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Is the Bureaucrat the Main Responsible for Corruption?

Listed author(s):
  • Gerasimos T. Soldatos

    ()

    (American University of Athens, Athens, Greece)

The combination of a simple game-theoretic interaction between two firms bidding for a public project and the possibility of moral hazard on the part of the public official who is in charge of this project results in the proposition that there cannot be corruption unless the public official signals so. The result is lower quantity and quality of the goods and services offered through public projects. The combination of a simple game-theoretic interaction between two firms bidding for a public project and the possibility of moral hazard on the part of the public official who is in charge of this project results in the proposition that there cannot be corruption unless the public official signals so. The result is lower quantity and quality of the goods and services offered through public projects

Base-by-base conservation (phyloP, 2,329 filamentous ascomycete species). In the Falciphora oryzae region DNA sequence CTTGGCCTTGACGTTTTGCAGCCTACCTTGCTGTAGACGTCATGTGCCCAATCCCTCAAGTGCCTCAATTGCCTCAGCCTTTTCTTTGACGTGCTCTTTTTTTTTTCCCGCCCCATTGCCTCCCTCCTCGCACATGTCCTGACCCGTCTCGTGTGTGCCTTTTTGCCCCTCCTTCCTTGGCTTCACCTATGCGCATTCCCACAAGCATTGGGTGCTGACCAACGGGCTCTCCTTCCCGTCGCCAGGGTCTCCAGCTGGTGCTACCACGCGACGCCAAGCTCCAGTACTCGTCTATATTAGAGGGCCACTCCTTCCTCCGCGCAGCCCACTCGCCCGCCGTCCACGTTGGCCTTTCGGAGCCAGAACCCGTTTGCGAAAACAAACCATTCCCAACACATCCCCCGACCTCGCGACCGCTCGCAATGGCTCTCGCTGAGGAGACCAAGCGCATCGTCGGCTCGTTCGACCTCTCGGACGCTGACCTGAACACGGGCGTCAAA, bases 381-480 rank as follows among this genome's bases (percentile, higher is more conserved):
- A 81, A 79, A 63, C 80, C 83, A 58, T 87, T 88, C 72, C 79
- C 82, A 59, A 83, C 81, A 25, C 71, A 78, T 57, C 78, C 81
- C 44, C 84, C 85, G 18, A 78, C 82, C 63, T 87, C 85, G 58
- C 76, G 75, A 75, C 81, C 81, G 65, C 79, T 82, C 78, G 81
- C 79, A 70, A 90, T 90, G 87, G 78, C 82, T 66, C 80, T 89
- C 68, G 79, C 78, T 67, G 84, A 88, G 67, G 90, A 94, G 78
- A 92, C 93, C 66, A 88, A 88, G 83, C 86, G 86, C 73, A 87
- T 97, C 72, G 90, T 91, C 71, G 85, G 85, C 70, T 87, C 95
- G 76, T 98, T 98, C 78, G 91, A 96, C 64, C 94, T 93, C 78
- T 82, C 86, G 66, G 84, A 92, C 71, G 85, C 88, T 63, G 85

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File URL: http://reaser.eu/RePec/rse/wpaper/REASER12_3Soldatos_p12-18.pdf
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Article provided by Pro Global Science Association in its journal Published in Review of Applied Socio-Economic Research.

Volume (Year): 12 (2016)
Issue (Month): 2 (December)
Pages: 12-18

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Handle: RePEc:rse:wpaper:v:12:y:2016:i:2:p:12-18
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